“Vladimir Putin is not the man we hoped he would be or we thought he would be.” David J. Riley, 1st Secretary, foreign and security policy, British Embassy to the U.S., made this remark on a fascinating panel discussion in Seattle about Russian sanctions and the future of the U.S.-EU and Russia relationship convened by the Jackson Foundation, in partnership with the Trade Development Alliance of Greater Seattle, in early October. William Pomeranz, deputy director of the Washington, DC-based Kennan Institute, and Nelson Dong, partner, Dorsey & Whitney, head of its National Security Law Group, also joined the panel. I moderated the discussion, which veered toward the pessimistic, particularly in light of the very recent Russia move into the Syrian conflict.
There was considerable speculation about Russian President Vladimir Putin’s motives, both in seizing Crimea and moving into Eastern Ukraine, and in the Syrian situation. “Putin wants to show that Russia is a major international player,” Pomeranz said, and Riley agreed, adding “Putin’s isolation [due to Western sanctions] has hurt him the most. He wants to remind everyone that he matters.”
Nelson Dong confirmed that in his assessment of the business sector, sanctions have hurt Russia considerably and noted that the policy was deliberately crafted to hit certain areas: “The sanctions against Russia are unlike those in the past against Cuba and Iran. The Russian sanctions are extraordinarily targeted.” His conclusion: “Sanctions, along with reduced oil prices, have resulted in a recession in Russia.”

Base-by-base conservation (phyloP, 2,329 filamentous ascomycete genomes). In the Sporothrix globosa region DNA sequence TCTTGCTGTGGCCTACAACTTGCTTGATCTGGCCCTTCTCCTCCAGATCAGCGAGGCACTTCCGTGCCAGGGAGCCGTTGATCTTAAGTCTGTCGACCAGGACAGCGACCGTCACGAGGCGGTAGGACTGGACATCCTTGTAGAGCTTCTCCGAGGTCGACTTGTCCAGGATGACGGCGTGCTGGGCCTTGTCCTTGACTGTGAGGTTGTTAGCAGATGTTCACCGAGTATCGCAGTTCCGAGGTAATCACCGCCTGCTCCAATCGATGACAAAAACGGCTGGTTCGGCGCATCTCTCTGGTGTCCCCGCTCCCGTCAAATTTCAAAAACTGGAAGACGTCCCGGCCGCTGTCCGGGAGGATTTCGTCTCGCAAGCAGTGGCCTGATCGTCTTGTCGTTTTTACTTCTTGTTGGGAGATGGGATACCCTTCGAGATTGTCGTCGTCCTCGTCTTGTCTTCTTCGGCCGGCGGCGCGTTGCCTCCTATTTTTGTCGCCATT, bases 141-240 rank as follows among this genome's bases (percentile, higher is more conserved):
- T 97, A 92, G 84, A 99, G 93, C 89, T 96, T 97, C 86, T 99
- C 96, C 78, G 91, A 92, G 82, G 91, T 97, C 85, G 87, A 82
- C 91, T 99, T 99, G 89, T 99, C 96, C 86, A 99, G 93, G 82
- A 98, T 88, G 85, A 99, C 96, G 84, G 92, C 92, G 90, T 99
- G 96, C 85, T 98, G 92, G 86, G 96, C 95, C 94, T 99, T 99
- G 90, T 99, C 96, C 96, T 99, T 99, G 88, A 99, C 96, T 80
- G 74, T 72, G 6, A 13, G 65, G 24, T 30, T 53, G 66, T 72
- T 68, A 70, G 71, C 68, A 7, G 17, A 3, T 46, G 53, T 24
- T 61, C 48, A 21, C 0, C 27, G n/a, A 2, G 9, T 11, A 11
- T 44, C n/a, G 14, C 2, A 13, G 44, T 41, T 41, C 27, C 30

Will Pomeranz agreed that Russia has suffered internally due to its aggressive foreign policy and tied Putin’s latest moves in Syria to the worsening economic situation in Russia: “With the growing economic recession, there is a need to distract public attention away from that issue. On television, the government is showing all Syria, all the time” in a deliberate policy to change the conversation.
Pomeranz and Riley, when asked about the possibility of a split between the EU and the U.S. on Russia policy, agreed that, as Pomeranz said, “Putin is the great unifier – he has unified the EU in their actions to undertake sanctions against Russia; he has unified what is left of the Ukraine against him. Even in the halls of Congress Putin has caused unity!”
There was a clear consensus that Putin had caused the West to rethink its relationship with Russia, moving from a view of Moscow as a strategic partner to that of a “strategic competitor,” in Riley’s words. The increasing crackdown on civil society in Russia, something that the Jackson Foundation has been closely monitoring in the human rights and NGO sector there, provides the backdrop for the uptick in tensions between the U.S., Europe and Russia moving forward.
This will be one of several events this year that the Jackson Foundation will convene in Seattle relating to heightened concerns about Russia’s behavior at home and abroad.
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